When the closure cap is screwed onto the collar 12 on the bottle neck 11, the blocking means 16 is pressed inwards against the wall of the collar 12 against its spring action, and the blocking face 17 on the blocking means and the stop face 26 on the cap 20 are so located with respect to each other and the threads 13 and 22 that the thick portion of the blocking means defined by the stop face 17 engages the recess 25 a little before the closure cap has been screwed home. When the cap is to be screwed off again from this closing position, its stop face 26 encounters the blocking face 17 of the blocking means 16 after short turning, which prevents additional turning of the cap. As long as the stiffening member 28 is firm on the sleeve member 24, it stiffens the thin-walled sleeve member 27 so that this member cannot be pressed inwards; but once the stiffening member has been torn off, the thin-walled sleeve member 27 can be pressed inwards by external pressure and thus be caused to press the blocking means 16 so much inwards against the cylindrical wall of the collar 12 as will make the blocking face 17 clear the stop face 26, and then the closure cap can be screwed off without any further obstacles.
In the modified embodiment shown in FIG. 2 the blocking means 16 has a trapezoidal cross-section at least on the thick portion defined by the blocking face 17, and the trapezoidal cross-section is so disposed that the blocking means has an outwardly and upwardly inclined face 31 which forms a cam face which, when the closure cap is being applied, cooperates with the lower edge of the sleeve member 24 to temporarily press the blocking means inwards.
The closure cap of FIG. 3 differs from the one shown in FIG. 1 in that the elastically resilient part 27 is defined at one side by a slit 32 extending along the lower edge of the sleeve member 24 and in that the stiffening member is formed by an awning-like projection with a roof portion 32 extending obliquely outwards and downwards from a line above and along the slit 32, and with two gable portions 34 disposed a small distance outside their respective ends of the elastically resilient part 27. The stiffening member 33, 34 has perforations 35 along the lines where it adjoins the sleeve wall and which thus form tear-off lines. Because of the slit 32, the elastically resilient part 27 is easier to press inwards to act on the blocking means 16 in the embodiment of FIG. 3 than in the one shown in FIG. 1. As the stiffening member 33, 34 is formed so as not to be connected with the elastically resilient part 27 anywhere, there is no risk of the resilient member being torn off together with the stiffening member.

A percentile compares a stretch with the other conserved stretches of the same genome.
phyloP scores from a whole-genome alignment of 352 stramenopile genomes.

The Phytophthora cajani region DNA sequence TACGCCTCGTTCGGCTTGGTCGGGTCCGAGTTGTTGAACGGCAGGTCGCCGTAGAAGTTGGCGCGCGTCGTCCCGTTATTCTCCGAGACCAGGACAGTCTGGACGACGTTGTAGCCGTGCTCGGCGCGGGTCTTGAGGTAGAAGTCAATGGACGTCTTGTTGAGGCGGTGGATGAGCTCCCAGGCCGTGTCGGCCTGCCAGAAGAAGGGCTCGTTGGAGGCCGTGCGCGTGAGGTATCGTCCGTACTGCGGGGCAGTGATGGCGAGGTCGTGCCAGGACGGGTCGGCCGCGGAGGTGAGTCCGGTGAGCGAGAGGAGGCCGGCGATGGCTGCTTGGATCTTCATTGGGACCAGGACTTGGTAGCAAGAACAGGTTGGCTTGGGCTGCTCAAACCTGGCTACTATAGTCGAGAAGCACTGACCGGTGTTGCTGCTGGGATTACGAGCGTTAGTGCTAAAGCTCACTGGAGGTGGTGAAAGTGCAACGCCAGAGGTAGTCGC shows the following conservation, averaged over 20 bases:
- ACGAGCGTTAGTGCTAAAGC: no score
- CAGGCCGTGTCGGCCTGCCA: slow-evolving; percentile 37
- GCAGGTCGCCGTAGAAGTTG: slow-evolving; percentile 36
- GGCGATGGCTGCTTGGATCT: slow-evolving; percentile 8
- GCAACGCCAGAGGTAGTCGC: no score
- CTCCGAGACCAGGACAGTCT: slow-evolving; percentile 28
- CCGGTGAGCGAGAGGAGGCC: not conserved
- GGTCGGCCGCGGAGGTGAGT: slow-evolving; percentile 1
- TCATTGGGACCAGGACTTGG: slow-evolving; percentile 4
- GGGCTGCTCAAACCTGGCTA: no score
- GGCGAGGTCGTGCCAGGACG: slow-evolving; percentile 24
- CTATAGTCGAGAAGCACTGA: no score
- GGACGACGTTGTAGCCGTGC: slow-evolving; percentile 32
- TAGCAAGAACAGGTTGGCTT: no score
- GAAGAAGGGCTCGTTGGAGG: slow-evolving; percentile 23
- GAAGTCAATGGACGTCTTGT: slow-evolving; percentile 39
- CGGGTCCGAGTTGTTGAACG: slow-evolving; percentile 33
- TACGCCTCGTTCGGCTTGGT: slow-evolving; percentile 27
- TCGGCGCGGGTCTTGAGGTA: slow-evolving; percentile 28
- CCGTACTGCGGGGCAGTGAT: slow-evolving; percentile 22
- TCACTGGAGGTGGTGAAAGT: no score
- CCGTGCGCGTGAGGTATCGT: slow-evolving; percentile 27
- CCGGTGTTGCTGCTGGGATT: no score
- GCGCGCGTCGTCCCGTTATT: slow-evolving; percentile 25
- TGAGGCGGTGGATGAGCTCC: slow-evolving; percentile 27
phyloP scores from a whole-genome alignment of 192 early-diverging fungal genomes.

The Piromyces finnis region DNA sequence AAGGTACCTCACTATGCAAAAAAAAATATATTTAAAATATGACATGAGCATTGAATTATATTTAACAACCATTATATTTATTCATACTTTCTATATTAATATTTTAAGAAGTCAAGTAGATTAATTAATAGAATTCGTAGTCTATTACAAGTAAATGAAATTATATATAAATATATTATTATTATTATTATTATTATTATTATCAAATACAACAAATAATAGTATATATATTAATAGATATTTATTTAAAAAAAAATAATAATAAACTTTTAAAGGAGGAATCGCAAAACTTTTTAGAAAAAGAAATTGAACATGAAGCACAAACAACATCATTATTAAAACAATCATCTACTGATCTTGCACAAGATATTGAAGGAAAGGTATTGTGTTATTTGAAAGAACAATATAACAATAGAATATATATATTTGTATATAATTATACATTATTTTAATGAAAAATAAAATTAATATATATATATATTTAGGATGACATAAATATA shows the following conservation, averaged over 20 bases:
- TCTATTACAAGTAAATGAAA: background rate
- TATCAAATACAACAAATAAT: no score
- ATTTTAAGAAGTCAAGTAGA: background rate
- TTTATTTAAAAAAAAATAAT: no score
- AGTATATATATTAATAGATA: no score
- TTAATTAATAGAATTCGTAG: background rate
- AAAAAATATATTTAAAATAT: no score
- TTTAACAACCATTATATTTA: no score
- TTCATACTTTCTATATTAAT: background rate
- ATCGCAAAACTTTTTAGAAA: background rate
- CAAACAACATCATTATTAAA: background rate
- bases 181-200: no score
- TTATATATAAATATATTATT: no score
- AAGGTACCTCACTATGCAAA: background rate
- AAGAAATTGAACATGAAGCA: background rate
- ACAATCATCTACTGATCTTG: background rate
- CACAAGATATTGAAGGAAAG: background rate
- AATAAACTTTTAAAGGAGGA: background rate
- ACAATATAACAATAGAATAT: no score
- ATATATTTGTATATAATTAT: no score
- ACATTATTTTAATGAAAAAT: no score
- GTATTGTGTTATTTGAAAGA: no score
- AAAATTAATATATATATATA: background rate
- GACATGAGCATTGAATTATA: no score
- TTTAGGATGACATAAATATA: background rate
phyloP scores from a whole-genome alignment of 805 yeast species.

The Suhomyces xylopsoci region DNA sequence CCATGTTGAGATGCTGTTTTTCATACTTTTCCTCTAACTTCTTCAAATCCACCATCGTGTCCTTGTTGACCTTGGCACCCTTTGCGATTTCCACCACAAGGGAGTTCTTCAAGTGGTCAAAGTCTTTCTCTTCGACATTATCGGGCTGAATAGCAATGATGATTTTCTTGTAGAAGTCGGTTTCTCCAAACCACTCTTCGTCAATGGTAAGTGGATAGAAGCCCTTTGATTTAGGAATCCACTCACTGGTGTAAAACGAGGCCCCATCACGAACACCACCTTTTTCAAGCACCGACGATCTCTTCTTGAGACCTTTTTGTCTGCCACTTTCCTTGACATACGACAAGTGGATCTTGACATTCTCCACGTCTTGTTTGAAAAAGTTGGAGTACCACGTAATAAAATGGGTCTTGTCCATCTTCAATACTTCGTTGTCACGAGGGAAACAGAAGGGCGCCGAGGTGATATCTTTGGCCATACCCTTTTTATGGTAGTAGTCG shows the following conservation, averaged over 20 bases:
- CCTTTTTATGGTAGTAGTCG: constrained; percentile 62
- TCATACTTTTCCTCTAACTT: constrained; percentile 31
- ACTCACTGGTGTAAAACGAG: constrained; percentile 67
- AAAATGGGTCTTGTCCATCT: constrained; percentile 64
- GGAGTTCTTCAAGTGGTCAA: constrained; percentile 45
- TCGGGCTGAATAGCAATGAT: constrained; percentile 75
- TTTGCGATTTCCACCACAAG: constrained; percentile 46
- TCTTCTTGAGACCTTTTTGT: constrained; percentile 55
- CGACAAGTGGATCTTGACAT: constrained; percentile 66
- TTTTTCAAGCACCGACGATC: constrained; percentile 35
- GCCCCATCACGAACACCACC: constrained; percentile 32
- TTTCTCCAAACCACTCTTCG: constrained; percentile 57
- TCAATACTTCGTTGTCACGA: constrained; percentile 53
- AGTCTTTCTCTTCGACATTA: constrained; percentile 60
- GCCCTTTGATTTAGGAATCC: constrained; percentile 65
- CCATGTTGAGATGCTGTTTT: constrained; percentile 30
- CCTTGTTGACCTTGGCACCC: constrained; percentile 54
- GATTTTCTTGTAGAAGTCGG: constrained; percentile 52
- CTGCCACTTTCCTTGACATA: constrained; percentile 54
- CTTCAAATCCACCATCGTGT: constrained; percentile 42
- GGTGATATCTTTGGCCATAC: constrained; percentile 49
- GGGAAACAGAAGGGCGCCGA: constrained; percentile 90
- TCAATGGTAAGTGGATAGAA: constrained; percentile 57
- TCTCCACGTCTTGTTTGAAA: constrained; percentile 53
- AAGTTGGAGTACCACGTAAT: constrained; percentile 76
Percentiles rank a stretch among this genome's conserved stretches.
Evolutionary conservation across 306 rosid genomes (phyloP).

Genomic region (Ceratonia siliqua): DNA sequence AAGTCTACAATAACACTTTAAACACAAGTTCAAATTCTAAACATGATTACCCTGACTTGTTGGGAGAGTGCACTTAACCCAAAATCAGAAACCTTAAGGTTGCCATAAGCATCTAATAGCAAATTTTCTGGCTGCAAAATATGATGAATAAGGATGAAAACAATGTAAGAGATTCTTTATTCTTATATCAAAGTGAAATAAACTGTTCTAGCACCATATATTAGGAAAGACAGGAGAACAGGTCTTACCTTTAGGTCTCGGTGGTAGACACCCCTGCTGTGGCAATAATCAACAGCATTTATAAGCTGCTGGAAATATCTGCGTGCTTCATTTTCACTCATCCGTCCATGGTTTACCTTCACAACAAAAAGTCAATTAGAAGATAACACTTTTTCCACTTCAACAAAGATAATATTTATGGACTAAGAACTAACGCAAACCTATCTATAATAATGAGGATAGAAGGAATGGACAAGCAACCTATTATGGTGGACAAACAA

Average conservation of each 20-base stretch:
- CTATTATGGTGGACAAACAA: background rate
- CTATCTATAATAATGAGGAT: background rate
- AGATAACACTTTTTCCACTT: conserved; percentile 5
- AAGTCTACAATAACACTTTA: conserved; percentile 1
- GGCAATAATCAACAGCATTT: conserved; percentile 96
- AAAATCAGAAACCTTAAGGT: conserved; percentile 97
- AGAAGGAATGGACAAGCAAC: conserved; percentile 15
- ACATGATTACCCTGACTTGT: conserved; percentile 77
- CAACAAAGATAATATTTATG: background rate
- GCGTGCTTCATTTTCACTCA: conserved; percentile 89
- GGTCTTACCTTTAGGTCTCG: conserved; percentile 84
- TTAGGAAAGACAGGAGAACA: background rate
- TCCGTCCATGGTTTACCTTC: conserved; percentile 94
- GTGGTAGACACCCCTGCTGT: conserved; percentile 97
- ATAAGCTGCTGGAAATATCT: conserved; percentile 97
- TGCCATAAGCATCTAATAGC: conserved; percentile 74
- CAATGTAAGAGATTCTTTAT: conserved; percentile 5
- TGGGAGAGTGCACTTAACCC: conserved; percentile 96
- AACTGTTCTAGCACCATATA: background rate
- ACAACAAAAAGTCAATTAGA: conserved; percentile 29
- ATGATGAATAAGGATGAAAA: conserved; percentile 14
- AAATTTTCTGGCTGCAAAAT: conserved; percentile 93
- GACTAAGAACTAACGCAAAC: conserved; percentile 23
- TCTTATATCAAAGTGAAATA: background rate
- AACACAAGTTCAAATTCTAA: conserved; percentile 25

The shown and described constructions can be modified in many ways. For example, two or more angularly spaced blocking faces may be provided on the same or their respective blocking means, and these blocking faces may cooperate with the same or their respective stop faces. The part cooperating with the closure cap need not be an applied collar, but may be an integral component of the bottle because the entire bottle may consist of an elastic plastics material. Moreover, the blocking means might optionally extend all around the collar or the bottle neck. The recess in the closue cap may also have other shapes than the shown one and does not have to be disposed right down at the lower edge of the closure cap. Nor does the closure cap have to be a screw cap because the threads in the cap and on the collar or the neck may be replaced by bayonet locking means.
|Cited Patent||Filing date||Publication date||Applicant||Title|
|US3917097 *||Jul 24, 1974||Nov 4, 1975||Uhlig Gerhardt E||Safety closure container|
|US4144983 *||Dec 16, 1977||Mar 20, 1979||Lewis, Pauls And Associates, Ltd.||Child-resistant closure|
|US4331247 *||Sep 15, 1980||May 25, 1982||Owens-Illinois, Inc.||One piece child-resistant closure|
|Citing Patent||Filing date||Publication date||Applicant||Title|
|US4540098 *||Sep 28, 1984||Sep 10, 1985||Sunbeam Plastics Corporation||Tamper indicating child resistant closure|
|US4630743 *||Oct 1, 1984||Dec 23, 1986||Sunbeam Plastics Corporation||Tamper indicating child resistant closure|
|US4727998 *||Feb 24, 1987||Mar 1, 1988||Simon B Kenneth||Tamper evident closure|
|US4942978 *||Apr 24, 1989||Jul 24, 1990||Bessette David M||Protective liner for containers|
|US4953728 *||Dec 5, 1988||Sep 4, 1990||Meek John R||Tamper proof bottle|
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|US7805795 *||Sep 23, 2005||Oct 5, 2010||Stein & Co. Gmbh||Brush roll arrangement for a floor cleaning tool|
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|US8424705 *||Sep 1, 2009||Apr 23, 2013||Dwyer Instruments, Inc.||Gage cover retention mechanism|
|US20050055986 *||Nov 4, 2004||Mar 17, 2005||Brozell Brian J.||Child-resistant closure and container package|
|US20050173435 *||Apr 15, 2005||Aug 11, 2005||Wellman Industrial Plastics Co. Pty Ltd.||Container and lid combination with tamper evident infromation|
|US20060064828 *||Sep 23, 2005||Mar 30, 2006||Thomas Stein||Brush roll arrangement for a floor cleaning tool|
|US20090320590 *||Dec 31, 2009||Dwyer Instruments, Inc.||Gage Cover Retention Mechanism|
|U.S. Classification||215/216, 215/330, 215/209, 215/254|
|International Classification||B65D50/04, B65D41/34|
|Cooperative Classification||B65D41/3409, B65D2101/0076, B65D50/046, B65D2101/0053, B65D2101/0038|
|European Classification||B65D41/34A1, B65D50/04F2|
|Dec 24, 1987||FPAY||Fee payment|
Year of fee payment: 4
|Jan 28, 1992||REMI||Maintenance fee reminder mailed|
|Jun 28, 1992||LAPS||Lapse for failure to pay maintenance fees|
|Sep 1, 1992||FP||Expired due to failure to pay maintenance fee|
Effective date: 19920628